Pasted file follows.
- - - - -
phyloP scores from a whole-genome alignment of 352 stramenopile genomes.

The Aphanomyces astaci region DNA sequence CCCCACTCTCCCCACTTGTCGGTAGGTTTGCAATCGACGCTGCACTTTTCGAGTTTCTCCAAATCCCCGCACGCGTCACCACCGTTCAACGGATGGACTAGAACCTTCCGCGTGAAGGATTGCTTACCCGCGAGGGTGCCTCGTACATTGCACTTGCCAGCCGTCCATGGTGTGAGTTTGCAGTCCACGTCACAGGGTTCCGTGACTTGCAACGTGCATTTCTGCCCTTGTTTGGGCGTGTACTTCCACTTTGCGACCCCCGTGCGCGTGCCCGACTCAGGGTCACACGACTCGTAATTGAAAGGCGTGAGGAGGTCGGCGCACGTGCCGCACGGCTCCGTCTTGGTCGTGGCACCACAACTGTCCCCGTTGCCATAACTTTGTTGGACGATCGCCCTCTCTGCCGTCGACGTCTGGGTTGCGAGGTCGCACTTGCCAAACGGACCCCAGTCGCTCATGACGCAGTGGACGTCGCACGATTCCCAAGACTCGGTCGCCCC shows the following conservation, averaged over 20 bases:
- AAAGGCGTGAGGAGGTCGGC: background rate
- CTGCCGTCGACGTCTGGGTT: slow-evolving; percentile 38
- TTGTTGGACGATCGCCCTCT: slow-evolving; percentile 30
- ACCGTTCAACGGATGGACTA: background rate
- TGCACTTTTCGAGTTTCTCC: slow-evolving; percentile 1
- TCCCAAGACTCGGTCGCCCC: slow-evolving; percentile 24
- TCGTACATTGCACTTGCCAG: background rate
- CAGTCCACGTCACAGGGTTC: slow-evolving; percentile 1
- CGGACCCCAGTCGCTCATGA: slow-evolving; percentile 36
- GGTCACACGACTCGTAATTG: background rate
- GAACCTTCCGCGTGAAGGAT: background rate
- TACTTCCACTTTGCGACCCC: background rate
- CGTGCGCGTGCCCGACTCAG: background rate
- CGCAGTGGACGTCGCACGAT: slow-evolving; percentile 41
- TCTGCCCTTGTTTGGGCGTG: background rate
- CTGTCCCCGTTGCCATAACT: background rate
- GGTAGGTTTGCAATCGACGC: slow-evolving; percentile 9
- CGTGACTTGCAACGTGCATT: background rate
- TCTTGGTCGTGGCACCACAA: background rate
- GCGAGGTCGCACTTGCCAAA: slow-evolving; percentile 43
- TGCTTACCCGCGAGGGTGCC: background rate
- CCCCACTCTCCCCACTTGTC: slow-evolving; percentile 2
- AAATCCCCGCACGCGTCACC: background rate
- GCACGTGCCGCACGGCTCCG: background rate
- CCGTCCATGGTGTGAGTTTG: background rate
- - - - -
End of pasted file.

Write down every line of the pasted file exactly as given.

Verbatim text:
phyloP scores from a whole-genome alignment of 352 stramenopile genomes.

The Aphanomyces astaci region DNA sequence CCCCACTCTCCCCACTTGTCGGTAGGTTTGCAATCGACGCTGCACTTTTCGAGTTTCTCCAAATCCCCGCACGCGTCACCACCGTTCAACGGATGGACTAGAACCTTCCGCGTGAAGGATTGCTTACCCGCGAGGGTGCCTCGTACATTGCACTTGCCAGCCGTCCATGGTGTGAGTTTGCAGTCCACGTCACAGGGTTCCGTGACTTGCAACGTGCATTTCTGCCCTTGTTTGGGCGTGTACTTCCACTTTGCGACCCCCGTGCGCGTGCCCGACTCAGGGTCACACGACTCGTAATTGAAAGGCGTGAGGAGGTCGGCGCACGTGCCGCACGGCTCCGTCTTGGTCGTGGCACCACAACTGTCCCCGTTGCCATAACTTTGTTGGACGATCGCCCTCTCTGCCGTCGACGTCTGGGTTGCGAGGTCGCACTTGCCAAACGGACCCCAGTCGCTCATGACGCAGTGGACGTCGCACGATTCCCAAGACTCGGTCGCCCC shows the following conservation, averaged over 20 bases:
- AAAGGCGTGAGGAGGTCGGC: background rate
- CTGCCGTCGACGTCTGGGTT: slow-evolving; percentile 38
- TTGTTGGACGATCGCCCTCT: slow-evolving; percentile 30
- ACCGTTCAACGGATGGACTA: background rate
- TGCACTTTTCGAGTTTCTCC: slow-evolving; percentile 1
- TCCCAAGACTCGGTCGCCCC: slow-evolving; percentile 24
- TCGTACATTGCACTTGCCAG: background rate
- CAGTCCACGTCACAGGGTTC: slow-evolving; percentile 1
- CGGACCCCAGTCGCTCATGA: slow-evolving; percentile 36
- GGTCACACGACTCGTAATTG: background rate
- GAACCTTCCGCGTGAAGGAT: background rate
- TACTTCCACTTTGCGACCCC: background rate
- CGTGCGCGTGCCCGACTCAG: background rate
- CGCAGTGGACGTCGCACGAT: slow-evolving; percentile 41
- TCTGCCCTTGTTTGGGCGTG: background rate
- CTGTCCCCGTTGCCATAACT: background rate
- GGTAGGTTTGCAATCGACGC: slow-evolving; percentile 9
- CGTGACTTGCAACGTGCATT: background rate
- TCTTGGTCGTGGCACCACAA: background rate
- GCGAGGTCGCACTTGCCAAA: slow-evolving; percentile 43
- TGCTTACCCGCGAGGGTGCC: background rate
- CCCCACTCTCCCCACTTGTC: slow-evolving; percentile 2
- AAATCCCCGCACGCGTCACC: background rate
- GCACGTGCCGCACGGCTCCG: background rate
- CCGTCCATGGTGTGAGTTTG: background rate